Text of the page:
The Washington PostDemocracy Dies in Darkness

Pennsylvania governor blasts ‘vile acts’ against transgender official leading pandemic response

Rachel Levine, Pennsylvania's secretary of health, speaks at a news conference at the Pennsylvania Emergency Management Agency headquarters in Harrisburg, Pa,. in May 2020. (Joe Hermitt/AP)
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The man sitting in a Pennsylvania carnival’s dunk tank at a fundraiser last weekend was going for a Marilyn Monroe look, he said, styling himself in a floral print dress and a long blond wig.

But on social media, the organizers of the Bloomsburg, Pa., event said he resembled a more local public figure: Pennsylvania Health Secretary Rachel Levine, an openly transgender woman who has risen to prominence in recent months leading the state’s response to the coronavirus pandemic.

“Dr. Levine? Thank you. You were a hit and raised a lot of money for the local fire companies. Wonder why so many were trying to dunk you?” the Bloomsburg Fair Association wrote on Facebook, adding a smiling emoji.

The fair has since deleted the post, but it is the latest incident in an ugly trend of vitriol against Levine, a 62-year-old pediatrician who first came out publicly about nine years ago.

State leaders and health officials across the United States have been villainized by opponents of shutdown orders, mask requirements and other pandemic restrictions — some of whom have even shown up armed outside their homes. As one of just a handful of openly trans public officials nationwide, the criticism against Levine has also devolved into a barrage of attacks on her gender identity.

Meet Rachel Levine, one of the very few transgender public officials in America

“The COVID-19 pandemic has brought hate and transphobia into the spotlight through relentless comments and slurs directed at Secretary of Health Dr. Rachel Levine, who is a highly skilled, valued, and capable member of my administration,” Pennsylvania Gov. Tom Wolf (D) wrote in a statement Wednesday.

He slammed the “derogatory incident” in Bloomsburg, a town in the state’s northeast, as one of several “vile acts” this year that have unfairly targeted Levine, who has worked in his administration since the start of his first term.

In 2015, Wolf first appointed her as Pennsylvania’s physician general, the state’s top doctor. Impressed with her background in behavioral and mental health, the state Senate voted unanimously to approve her, paying little attention to her gender identity during the confirmation process.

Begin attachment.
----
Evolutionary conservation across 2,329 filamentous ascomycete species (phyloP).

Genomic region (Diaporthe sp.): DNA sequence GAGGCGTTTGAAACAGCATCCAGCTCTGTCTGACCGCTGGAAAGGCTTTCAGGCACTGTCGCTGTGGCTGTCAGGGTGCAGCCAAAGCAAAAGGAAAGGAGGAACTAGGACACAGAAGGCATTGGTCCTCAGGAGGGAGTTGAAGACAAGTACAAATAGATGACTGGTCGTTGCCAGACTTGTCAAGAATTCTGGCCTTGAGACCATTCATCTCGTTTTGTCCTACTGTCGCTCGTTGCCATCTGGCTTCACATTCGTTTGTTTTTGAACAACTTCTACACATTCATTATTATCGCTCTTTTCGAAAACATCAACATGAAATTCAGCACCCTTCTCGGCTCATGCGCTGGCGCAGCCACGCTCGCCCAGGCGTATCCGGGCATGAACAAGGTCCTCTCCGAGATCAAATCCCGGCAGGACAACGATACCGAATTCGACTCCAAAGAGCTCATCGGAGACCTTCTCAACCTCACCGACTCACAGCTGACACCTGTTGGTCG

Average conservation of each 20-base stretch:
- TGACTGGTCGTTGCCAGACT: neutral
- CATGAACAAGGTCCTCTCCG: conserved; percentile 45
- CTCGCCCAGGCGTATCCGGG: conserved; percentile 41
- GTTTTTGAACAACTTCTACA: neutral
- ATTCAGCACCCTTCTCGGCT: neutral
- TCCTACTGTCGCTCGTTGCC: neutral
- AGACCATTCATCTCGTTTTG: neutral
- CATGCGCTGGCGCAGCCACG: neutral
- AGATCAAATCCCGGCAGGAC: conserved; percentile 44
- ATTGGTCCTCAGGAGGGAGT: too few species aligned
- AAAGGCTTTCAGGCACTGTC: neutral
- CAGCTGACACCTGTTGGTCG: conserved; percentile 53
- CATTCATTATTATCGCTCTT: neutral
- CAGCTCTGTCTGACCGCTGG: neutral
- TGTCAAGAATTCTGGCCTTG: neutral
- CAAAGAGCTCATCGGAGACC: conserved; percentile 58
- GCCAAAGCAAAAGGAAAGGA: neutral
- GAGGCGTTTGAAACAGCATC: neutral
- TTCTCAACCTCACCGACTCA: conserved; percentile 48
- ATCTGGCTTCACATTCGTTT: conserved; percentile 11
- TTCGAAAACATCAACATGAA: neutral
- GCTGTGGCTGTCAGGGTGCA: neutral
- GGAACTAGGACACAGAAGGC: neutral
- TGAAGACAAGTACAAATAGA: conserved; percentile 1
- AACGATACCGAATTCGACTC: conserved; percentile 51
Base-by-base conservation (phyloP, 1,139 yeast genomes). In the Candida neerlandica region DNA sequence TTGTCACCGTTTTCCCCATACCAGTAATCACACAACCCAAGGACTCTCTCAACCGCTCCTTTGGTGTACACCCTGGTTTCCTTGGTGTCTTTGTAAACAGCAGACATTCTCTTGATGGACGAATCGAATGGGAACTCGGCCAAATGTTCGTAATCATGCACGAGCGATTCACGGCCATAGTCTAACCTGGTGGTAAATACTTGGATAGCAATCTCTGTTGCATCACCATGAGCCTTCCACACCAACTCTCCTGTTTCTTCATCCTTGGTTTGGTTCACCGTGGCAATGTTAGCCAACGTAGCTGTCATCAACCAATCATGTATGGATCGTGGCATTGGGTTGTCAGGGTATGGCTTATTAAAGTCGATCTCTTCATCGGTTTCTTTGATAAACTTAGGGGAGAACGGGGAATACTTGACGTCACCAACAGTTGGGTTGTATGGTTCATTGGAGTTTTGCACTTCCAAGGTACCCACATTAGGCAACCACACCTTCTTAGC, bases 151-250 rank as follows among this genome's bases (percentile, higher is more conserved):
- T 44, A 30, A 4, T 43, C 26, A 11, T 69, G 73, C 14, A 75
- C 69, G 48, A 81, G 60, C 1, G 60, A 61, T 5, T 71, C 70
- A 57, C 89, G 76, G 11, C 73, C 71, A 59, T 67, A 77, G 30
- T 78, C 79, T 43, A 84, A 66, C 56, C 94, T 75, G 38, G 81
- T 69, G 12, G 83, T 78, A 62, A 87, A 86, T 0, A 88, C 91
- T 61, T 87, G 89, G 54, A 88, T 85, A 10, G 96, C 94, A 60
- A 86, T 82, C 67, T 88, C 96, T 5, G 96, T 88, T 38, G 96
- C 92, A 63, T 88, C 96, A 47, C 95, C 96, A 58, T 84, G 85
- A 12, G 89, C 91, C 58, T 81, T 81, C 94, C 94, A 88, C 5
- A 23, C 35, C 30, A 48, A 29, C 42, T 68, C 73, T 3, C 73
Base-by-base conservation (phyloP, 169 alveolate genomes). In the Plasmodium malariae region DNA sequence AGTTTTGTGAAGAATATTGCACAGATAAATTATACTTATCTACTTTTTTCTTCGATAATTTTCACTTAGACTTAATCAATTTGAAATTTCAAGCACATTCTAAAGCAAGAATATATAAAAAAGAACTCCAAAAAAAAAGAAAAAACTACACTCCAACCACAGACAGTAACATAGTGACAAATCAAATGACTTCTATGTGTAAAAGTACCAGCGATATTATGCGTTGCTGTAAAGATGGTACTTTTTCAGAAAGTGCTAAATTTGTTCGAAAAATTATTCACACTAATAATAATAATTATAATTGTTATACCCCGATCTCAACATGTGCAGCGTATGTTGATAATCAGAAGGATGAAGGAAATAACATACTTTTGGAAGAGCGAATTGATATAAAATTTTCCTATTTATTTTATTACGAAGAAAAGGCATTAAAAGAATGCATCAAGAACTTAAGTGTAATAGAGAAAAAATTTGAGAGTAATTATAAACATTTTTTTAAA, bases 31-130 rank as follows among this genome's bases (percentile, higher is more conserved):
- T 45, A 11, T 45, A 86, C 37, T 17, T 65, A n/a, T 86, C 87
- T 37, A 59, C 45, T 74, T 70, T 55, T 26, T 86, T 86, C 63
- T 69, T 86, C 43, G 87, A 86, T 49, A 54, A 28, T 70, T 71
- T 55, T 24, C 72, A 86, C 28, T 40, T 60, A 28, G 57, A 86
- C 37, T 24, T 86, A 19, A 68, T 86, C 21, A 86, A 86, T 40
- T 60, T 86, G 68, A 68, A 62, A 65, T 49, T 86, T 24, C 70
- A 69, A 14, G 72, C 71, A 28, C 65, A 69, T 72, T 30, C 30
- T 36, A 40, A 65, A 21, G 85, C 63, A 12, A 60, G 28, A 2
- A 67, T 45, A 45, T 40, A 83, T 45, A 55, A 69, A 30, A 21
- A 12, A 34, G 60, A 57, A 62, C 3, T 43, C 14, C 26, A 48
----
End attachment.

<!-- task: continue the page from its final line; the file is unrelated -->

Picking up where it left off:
“With very few exceptions my being transgender is not an issue,” she told The Washington Post’s Katie Zezima in 2016, declining to comment on an attack by a former Florida congressman.

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But three years later, after Levine received a promotion to become Pennsylvania’s health secretary, the coronavirus has turned her into a household name across the state. And as she has sought to contain the pandemic with aggressive social distancing rules, it’s also made her the target of more frequent abuse.

In May, a radio personality repeatedly misgendered Levine, calling the health secretary “sir” at least three times while questioning her on the state’s coronavirus response. A commissioner at a township near Pittsburgh said he was “tired of listening to a guy dressed up like a woman.” After Pennsylvania ordered its residents to wear masks at all times in public, a Facebook page run by one town shared a meme referring to her as “a guy who wears a bra.”

Then, the crowds at a college town’s carnival sent her likeness — a cisgender man in a wig and a dress — flying into a container of cold water, over and over again.

The Bloomsburg Fair Association said the dunk tank had nothing to do with Levine’s gender identity. Rather, the organization said, it was meant to help volunteer fire departments in the area recover funds they had lost to the pandemic and statewide shutdowns.

“A fellow dressed up in a dress to get people to throw balls at the dunk tank to raise money,” Randy Karschner, president of the Bloomsburg Fair, said in an apology on Tuesday. “It turned into where people thought we were offending Dr. Rachel Levine, and that was no intention at all.”

David Broadt, who sat in the tank and serves as the fire chief at a nearby township, said he was not intending to impersonate Levine. But when he got on the platform and crowds started mentioning the resemblance, he played along. Some people shouted, “Where’s your mask?”

“It was just in fun,” Broadt told the Press Enterprise. “It wasn’t done to disrespect her.”

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Still, Rafael Álvarez Febo, who leads the Pennsylvania Commission on LGBTQ Affairs, said it was clear the fair had intended to attack Levine for more than her position in state government.

“The leadership of the Bloomsburg Fair knew they were catering to Transphobic sentiments when they chose to impersonate Dr. Levine,” he said in a statement. “Marginalized communities know when we are being targeted.”

As for Levine? She said she remains “laser-focused” on the virus, no matter what else happens or what people say about her.

“I am going to do absolutely everything I can to achieve that whether people agree with me or if they don’t agree with me,” she said at a news conference Tuesday. “Their health is still important to me.”